|By the Innovations Exchange Team|
In the fall of 2011, Judith Kunisch, a lecturer at the Yale School of Nursing (YSN) in New Haven, CT used the Innovations Exchange Web site as a resource for her students in the graduate course, Contexts of Care. It is a required core course for all students in the final year of MSN/APRN study. From the YSN catalogue:
Advanced practice nursing occurs in contexts that inevitably influence practice. This course provides students an integrative experience in applying health policy and organizational, regulatory, safety, quality, and ethical concepts to care. The course utilizes cases for analysis of the contextual basis of practice in combination with assigned readings, lectures, discussion, and Web-based modules. The cases highlight various concepts that provide the infrastructure of the health care environment, including organizational leadership and culture; ethics; risk and liability; access and coverage; quality and safety; credentialing; and inter- and intra-professional issues. The course is organized into five content areas: Regulation and Scope of Practice; Leadership and Organizational Dynamics; Health Care Access, Coverage, and Finance; Clinical Ethics; and Safety and Quality.
Judith assigned students in her graduate class to make a 5-minute presentation about an Innovation or QualityTool of their choosing and write a memo evaluating its practicality. AHRQ interviewed her about the assignment's origins and execution.
Innovations Exchange: How did you get the idea to use the Innovations Exchange in your class?
Kunisch: One of my colleagues in the Yale School of Nursing, Nancy Yedlin, teaches a class on Project Planning. I was observing her class, and I saw that she asked her students to read an Innovation and submit a comment on it. I had seen the Innovations Exchange before, but this prompted me to a take a deeper look. After doing so, I thought this was something I could use in my class, too.
Tell us about the class and your students.
The class, which is required, is called "Contexts of Care." It addresses the health care environment in the context in which they'll be practicing. There are four modules: quality and safety, leadership, ethics and legal issues, and policy and politics. It is a large class, with 99 students, and it lasts 14 weeks.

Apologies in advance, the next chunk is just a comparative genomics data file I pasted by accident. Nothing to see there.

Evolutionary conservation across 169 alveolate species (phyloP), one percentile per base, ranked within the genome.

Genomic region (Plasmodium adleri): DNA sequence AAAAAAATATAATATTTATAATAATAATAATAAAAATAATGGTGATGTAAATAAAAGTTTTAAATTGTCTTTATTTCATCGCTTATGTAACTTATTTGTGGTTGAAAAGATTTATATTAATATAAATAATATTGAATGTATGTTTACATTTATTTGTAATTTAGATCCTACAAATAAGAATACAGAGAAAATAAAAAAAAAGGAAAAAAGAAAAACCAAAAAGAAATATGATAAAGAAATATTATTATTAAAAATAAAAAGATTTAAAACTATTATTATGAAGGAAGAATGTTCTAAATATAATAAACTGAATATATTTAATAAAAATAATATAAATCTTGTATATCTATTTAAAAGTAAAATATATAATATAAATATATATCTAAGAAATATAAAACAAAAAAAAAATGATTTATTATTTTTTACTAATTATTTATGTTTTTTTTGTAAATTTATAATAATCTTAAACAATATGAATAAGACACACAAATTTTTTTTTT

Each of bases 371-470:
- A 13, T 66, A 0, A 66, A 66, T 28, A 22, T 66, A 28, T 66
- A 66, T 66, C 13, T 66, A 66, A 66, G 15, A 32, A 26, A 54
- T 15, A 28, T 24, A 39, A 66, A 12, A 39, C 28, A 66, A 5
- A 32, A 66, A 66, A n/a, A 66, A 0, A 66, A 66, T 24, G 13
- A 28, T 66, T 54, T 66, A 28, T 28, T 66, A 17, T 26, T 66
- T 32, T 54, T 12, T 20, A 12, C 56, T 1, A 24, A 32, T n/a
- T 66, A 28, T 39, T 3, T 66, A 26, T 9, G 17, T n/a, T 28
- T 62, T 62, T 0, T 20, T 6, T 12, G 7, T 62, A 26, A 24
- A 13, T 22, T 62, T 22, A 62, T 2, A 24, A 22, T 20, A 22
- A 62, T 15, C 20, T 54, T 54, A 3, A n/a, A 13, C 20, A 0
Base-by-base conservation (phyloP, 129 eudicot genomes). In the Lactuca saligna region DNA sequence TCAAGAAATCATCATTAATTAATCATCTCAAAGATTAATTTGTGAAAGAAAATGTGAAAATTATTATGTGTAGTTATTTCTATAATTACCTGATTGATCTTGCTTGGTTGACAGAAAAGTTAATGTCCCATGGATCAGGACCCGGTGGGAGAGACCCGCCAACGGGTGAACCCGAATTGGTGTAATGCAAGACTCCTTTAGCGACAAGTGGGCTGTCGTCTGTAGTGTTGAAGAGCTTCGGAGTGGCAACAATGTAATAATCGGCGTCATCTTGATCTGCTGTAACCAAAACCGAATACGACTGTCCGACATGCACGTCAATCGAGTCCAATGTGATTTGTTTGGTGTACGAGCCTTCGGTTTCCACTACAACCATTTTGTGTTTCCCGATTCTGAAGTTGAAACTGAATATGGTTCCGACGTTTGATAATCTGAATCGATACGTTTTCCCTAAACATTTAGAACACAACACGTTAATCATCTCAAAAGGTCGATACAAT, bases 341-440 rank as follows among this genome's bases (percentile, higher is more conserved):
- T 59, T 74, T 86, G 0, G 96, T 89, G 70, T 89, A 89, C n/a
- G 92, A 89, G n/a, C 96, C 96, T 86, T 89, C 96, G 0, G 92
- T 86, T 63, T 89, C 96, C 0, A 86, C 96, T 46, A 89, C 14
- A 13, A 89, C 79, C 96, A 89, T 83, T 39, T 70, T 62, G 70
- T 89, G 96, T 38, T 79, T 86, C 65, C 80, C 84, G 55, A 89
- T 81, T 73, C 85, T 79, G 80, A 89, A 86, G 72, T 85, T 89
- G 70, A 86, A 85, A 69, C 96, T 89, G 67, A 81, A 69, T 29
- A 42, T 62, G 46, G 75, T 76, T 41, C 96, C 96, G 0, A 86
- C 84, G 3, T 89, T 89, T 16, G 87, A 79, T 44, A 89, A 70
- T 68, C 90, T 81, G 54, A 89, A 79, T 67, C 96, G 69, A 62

The class is for second-year specialty students in the Graduate School of Nursing who will graduate in May with a master's degree in Science and Nursing, ready to take exams to be Advance Practice Registered Nurses (APRNs). It is a 2-year program with specialties such as psychology, family and primary care, nurse midwifery, pediatrics, acute care, and management.
The students are very diverse geographically—less than one-third are from New York, Connecticut, and Massachusetts, and the rest are from all over the country, plus a few international students. Most are in their late 20s, with a few in their 30s or over 40. Many had graduated college with a non-nursing degree. They come to Yale and spend 18 months getting an RN, and then move into one of the specialty programs. So they already have clinical experience, and many of them work part-time in nursing while in graduate school.
In the long term they're likely to move into leadership positions within their organizations, but their immediate goals are to get their license and certification and take care of patients. They're bright, highly educated people who enjoy being challenged intellectually.
Why did you think examining Innovations would benefit your students?
I was looking for an assignment that would appeal to them in terms of where they're going professionally. Because they will be APRNs, they will have future leadership roles in their organizations. They will be innovators; they will need to encourage innovation and bring new practices to the organization. I wanted to show them on a practical level where you can go for ideas—you don't solely have to go to the medical literature or a conference. Here's a site where you can find practical tools that are being used and have been tested in real situations.
Our students come from all over the country. One of the Innovations Exchange's strengths is that the Innovations cover a large geographic area, so the students could look for one in a state they've already worked in or are likely to end up working in.
Another is that there is tremendous variety among the Innovations and Tools in terms of the topics. The students have diverse interests, so whether they plan to practice at a rural clinic or a large city hospital, or treat children or geriatric patients, they can find something relevant to their area of interest.
And finally, it's well organized and easy to use. You can search with keywords, browse by subject—which includes by disease, setting of care, stage of care, and so on—or enter through the home page. Whichever way you choose, you can be reviewing something you're interested in within a few minutes.
What did the assignment entail?